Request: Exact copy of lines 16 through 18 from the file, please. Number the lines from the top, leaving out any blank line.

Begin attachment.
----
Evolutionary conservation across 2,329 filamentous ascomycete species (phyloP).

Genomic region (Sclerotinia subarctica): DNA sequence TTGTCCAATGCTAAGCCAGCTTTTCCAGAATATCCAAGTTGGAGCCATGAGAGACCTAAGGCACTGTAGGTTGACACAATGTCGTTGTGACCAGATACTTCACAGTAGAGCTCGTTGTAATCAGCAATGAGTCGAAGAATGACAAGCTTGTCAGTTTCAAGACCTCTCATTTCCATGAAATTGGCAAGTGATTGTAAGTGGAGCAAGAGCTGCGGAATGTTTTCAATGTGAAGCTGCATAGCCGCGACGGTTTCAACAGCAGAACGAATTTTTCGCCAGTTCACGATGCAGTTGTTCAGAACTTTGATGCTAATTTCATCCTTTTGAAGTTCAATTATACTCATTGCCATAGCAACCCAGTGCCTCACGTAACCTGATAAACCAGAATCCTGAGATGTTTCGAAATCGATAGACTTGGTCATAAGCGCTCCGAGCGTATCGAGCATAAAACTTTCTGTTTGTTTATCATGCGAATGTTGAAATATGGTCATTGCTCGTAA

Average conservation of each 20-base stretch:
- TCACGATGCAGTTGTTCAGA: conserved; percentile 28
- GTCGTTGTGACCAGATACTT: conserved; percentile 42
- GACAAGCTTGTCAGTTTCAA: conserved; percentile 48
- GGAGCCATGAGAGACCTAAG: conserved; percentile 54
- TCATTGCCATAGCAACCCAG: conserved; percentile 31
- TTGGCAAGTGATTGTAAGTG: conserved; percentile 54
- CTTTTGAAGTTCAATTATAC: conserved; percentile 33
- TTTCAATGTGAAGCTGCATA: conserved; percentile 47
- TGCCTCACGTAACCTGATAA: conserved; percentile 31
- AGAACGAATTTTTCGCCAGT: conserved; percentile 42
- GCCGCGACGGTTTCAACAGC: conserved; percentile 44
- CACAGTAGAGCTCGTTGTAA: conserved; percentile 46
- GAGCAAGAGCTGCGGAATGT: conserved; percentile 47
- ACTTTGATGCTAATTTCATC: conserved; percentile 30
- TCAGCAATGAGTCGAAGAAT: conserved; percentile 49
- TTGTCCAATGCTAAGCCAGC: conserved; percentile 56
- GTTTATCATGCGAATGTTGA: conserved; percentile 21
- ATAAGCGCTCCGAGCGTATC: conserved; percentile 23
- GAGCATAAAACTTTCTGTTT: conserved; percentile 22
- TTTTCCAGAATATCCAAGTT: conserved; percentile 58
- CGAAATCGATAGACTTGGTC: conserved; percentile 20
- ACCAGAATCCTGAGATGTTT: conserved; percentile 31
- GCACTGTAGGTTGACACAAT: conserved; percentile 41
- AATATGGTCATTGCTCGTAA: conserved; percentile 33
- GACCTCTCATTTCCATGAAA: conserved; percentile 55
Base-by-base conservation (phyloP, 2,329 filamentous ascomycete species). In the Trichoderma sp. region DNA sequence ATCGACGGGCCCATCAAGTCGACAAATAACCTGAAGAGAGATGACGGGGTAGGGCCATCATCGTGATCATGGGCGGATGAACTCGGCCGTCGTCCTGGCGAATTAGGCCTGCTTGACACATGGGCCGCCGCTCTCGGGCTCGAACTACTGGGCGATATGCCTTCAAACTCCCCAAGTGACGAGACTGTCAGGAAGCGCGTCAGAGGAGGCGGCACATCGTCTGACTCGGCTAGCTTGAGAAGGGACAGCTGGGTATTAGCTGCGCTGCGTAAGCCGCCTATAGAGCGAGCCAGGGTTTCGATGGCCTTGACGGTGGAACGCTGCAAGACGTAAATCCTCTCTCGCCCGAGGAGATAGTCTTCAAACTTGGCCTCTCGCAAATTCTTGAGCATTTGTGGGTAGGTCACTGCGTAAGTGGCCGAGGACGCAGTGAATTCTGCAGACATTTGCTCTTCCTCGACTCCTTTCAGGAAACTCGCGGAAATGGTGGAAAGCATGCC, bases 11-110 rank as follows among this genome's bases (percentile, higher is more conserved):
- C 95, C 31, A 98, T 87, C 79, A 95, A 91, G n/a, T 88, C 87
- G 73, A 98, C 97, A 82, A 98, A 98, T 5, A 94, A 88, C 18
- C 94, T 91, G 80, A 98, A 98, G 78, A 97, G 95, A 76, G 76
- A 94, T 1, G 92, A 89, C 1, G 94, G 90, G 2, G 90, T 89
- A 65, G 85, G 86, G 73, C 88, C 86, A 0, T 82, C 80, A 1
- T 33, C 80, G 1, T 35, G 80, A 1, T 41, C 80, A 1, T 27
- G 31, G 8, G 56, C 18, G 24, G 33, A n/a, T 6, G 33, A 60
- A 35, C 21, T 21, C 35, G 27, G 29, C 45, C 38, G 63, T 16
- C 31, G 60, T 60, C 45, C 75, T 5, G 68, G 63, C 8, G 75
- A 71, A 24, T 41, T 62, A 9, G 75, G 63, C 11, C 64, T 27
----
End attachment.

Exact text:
- GAGCAAGAGCTGCGGAATGT: conserved; percentile 47
- ACTTTGATGCTAATTTCATC: conserved; percentile 30
- TCAGCAATGAGTCGAAGAAT: conserved; percentile 49